There is an extensive variety of different fibres in our diets. These fibres differ in physicochemical characteristics, food matrix, source (natural or synthetic), purity and the dose we are likely to consume. Dietary fibres include non-digestible oligosaccharides (e.g. fructo-oligosaccharides, FOS, and galacto-oligosaccharides) which may be natural or synthetically produced, long chain fructans (e.g. inulin), gums and heteropolymers (e.g. pectin), non-starch polysaccharides (e.g. cellulose), hemicellulose, β-glucans and resistant starch. Traditionally, fibres are classified based on solubility; soluble fibres include pectin, β-glucan and oat fibre, and insoluble fibres include cellulose, wheat bran and resistant starch. Solubility does not necessarily determine how a fibre will behave in the gut; soluble fibres do not all share the same physicochemical properties and similarly with insoluble fibres. Broadly speaking, when soluble fibres such as pectin and β-glucan mix with water, they become viscous (to varying degrees depending on the fibre and dose). This viscosity largely determines the health effects of soluble fibres, such as blood glucose and cholesterol level moderation by reducing the rate of absorption from the small intestine. However, SCFA produced in the colon from the fermentation of dietary fibre can also impact many aspects of lipid and glucose metabolism through interaction with SCFA-activated receptors FFAR2 and 3 in the gut, pancreas and adipose tissues(Reference Bolognini, Dedeo and Milligan34) as well influencing liver metabolism(Reference Morrison and Preston35). Insoluble fibres can also hold water but not as much as viscous soluble fibres such as ispaghula (approximately 8⋅6 g water/g fibre) and β-glucan (approximately 4⋅6 g/g)(Reference McBurney36). This can be beneficial in normalising stool form and preventing constipation if the fibre is not totally fermented in the colon. Ispaghula is a great stool bulker whereas pectin and guar gum are not as they are more readily fermented in the proximal colon and their water-holding capacity is lost.(Reference Edwards and Eastwood37). However, wheat bran is less well fermented so its presence in the colon can stimulate propulsion and increase stool output despite a relatively low water-holding capacity.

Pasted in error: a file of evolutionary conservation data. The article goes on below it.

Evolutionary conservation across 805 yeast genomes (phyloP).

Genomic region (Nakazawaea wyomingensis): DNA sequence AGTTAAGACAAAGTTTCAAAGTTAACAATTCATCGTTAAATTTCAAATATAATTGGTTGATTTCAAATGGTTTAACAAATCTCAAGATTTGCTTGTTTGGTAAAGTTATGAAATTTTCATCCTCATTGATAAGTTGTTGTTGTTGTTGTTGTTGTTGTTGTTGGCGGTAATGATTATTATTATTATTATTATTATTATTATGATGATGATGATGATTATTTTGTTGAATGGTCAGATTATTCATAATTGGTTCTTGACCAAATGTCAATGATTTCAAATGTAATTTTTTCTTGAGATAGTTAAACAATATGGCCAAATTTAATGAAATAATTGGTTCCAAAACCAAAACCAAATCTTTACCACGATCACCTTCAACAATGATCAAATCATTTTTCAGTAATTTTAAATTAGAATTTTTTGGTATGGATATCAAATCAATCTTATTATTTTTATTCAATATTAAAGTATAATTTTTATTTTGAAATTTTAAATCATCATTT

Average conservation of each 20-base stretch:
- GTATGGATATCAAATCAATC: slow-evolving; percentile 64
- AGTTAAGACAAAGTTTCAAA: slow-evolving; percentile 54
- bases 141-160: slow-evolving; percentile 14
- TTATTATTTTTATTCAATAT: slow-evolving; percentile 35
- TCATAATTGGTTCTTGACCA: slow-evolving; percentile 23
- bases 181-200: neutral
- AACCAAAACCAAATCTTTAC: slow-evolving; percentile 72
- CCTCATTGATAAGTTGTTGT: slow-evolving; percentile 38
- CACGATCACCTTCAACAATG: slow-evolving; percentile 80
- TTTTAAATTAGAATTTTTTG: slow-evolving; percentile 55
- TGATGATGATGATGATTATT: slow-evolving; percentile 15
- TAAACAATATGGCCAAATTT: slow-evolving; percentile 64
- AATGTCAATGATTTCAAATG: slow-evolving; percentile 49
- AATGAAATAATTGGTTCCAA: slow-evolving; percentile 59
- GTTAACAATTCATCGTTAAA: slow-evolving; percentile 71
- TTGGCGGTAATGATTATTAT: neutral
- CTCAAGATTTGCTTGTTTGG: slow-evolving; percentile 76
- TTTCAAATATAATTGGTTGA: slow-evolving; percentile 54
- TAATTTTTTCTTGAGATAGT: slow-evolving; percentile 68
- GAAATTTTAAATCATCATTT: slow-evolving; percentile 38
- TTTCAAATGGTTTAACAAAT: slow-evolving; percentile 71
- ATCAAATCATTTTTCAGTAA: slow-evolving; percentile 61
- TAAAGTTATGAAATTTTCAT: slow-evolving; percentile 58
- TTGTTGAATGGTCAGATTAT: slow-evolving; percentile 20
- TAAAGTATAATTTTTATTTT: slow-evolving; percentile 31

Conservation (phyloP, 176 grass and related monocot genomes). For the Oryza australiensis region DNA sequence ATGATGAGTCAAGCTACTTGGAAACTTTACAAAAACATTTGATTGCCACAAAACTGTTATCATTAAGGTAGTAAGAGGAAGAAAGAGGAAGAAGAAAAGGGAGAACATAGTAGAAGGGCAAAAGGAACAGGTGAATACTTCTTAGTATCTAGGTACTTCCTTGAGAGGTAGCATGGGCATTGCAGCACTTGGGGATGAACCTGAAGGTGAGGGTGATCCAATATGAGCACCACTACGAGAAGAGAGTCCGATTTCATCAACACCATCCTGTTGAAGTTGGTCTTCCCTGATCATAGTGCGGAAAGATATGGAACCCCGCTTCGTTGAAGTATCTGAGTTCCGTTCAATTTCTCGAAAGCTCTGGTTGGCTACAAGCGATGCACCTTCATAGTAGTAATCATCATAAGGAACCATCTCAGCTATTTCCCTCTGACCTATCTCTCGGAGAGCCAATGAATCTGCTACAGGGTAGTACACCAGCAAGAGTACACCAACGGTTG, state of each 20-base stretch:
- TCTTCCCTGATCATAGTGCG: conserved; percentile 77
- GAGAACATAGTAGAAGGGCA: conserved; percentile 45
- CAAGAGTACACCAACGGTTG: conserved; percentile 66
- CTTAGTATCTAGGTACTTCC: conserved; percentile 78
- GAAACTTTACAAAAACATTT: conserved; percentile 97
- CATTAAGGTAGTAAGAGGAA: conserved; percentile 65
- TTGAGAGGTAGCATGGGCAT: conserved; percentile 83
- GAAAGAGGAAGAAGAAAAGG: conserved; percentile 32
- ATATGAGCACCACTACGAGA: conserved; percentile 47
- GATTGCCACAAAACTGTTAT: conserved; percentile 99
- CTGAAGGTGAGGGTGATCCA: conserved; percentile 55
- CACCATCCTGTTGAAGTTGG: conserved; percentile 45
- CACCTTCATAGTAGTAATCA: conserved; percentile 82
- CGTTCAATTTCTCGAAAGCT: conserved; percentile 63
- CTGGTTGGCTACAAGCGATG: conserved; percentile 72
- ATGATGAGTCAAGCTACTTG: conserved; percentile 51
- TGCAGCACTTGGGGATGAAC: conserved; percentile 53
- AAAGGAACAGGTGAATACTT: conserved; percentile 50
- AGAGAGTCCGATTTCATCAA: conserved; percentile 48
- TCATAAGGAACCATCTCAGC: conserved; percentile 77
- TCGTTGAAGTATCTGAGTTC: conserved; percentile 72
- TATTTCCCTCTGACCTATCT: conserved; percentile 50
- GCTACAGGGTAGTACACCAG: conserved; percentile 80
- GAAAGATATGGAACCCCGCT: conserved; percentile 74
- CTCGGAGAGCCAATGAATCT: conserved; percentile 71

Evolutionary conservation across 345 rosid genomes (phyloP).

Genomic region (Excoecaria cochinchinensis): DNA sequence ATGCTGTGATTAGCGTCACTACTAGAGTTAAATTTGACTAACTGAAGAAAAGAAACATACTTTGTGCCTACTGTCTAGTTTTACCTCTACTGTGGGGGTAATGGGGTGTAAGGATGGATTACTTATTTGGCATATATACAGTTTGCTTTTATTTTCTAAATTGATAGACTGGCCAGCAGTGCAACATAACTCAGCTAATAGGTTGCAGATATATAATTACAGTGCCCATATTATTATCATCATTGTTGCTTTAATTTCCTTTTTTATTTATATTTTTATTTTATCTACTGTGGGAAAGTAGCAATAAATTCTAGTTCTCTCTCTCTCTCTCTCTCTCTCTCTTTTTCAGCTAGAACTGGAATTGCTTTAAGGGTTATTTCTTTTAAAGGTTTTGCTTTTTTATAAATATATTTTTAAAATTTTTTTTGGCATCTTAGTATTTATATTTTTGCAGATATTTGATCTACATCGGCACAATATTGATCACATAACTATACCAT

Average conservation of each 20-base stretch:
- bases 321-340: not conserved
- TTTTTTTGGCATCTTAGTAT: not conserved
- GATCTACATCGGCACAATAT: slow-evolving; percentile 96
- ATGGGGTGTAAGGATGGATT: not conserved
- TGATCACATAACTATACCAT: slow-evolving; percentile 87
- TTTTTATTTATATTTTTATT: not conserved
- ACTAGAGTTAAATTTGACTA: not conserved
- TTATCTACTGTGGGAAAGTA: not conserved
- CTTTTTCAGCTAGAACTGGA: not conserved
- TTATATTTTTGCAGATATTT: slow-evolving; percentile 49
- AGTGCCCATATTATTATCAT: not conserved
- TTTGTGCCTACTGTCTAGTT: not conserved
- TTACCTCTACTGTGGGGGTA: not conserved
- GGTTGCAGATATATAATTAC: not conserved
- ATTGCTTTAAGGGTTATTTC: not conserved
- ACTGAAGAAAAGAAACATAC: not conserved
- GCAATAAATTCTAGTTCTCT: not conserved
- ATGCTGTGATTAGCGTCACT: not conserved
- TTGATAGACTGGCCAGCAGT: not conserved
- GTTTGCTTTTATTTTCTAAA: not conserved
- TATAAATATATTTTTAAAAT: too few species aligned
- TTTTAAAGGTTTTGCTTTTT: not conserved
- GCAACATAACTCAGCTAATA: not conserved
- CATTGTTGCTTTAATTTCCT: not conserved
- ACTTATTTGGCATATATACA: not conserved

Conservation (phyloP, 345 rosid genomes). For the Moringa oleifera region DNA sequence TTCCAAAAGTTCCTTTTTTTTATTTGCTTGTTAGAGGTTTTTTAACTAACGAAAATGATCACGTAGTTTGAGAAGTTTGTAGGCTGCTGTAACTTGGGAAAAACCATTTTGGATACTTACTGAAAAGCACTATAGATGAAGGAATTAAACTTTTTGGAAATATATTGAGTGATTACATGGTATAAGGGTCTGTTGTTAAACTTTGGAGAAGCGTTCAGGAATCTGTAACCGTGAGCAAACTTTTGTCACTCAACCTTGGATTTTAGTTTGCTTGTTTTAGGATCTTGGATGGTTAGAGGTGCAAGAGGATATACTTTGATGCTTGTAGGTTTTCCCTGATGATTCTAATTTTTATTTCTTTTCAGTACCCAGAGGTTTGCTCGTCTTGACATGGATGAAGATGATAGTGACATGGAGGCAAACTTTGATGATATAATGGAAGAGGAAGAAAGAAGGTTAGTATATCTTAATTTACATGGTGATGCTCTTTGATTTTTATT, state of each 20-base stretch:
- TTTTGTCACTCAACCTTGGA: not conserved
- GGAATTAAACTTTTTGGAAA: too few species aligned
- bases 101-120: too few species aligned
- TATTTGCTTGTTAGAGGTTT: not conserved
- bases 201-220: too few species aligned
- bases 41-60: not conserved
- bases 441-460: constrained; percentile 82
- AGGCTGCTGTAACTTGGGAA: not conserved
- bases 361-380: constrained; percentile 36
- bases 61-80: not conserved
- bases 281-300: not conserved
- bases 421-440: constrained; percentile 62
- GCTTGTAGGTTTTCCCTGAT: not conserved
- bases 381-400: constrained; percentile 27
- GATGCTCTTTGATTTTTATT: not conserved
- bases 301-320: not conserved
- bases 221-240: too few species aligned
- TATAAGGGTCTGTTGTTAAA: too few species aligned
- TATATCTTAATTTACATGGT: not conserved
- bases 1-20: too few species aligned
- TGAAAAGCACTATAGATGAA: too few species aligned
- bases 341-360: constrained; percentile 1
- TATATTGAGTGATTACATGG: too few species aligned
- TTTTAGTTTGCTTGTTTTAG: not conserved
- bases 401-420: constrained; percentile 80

Natural plant fibre-rich foods v. processed foods

Fibre-rich foods such as cereals, legumes, pulses, fruit and vegetables generally contain a mixture of soluble and insoluble fibres in different ratios. Foods with added fibre could have one or many different types of soluble or insoluble fibre added for functional, structural or sensory reasons. The structural food matrix will determine the impact fibre has on the gut and how accessible it is to the gut microbiota for fermentation. Plant food structure may differ from processed food structure in this sense. Fibres in plant foods may be tightly integrated in the structural matrix of the plant cell wall, bound to minerals, polyphenols or chemically combined to other components limiting exposure to the intestinal lumen and the gut microbiota(Reference Williams, Grant and Gidley38). Conversely, in some processed foods, fibres are more likely to be dispersed throughout the food structure, making it easier for bacteria to access and degrade them. Fibres dispersed throughout foods will be more exposed to the contents of the intestinal lumen. This could mean they have an increased impact on other dietary components present in the gut and greater potential to exert osmotic activity and influence motility. Low-molecular weight oligosaccharides and fermentable oligosaccharides, disaccharides, monosaccharides and polyols, often used in food products but also found in fruits, legumes, wheat and onions, will have a greater osmotic effect on the gut than high-molecular weight fibres(Reference Grabitske and Slavin39). This can lead to increased water retention in the intestine, which may induce symptoms in individuals, such as those with irritable bowel syndrome who are more sensitive to increased lumenal pressure. The accessibility of fibre in a food will also determine whether any physicochemical interactions between different fibres can take place.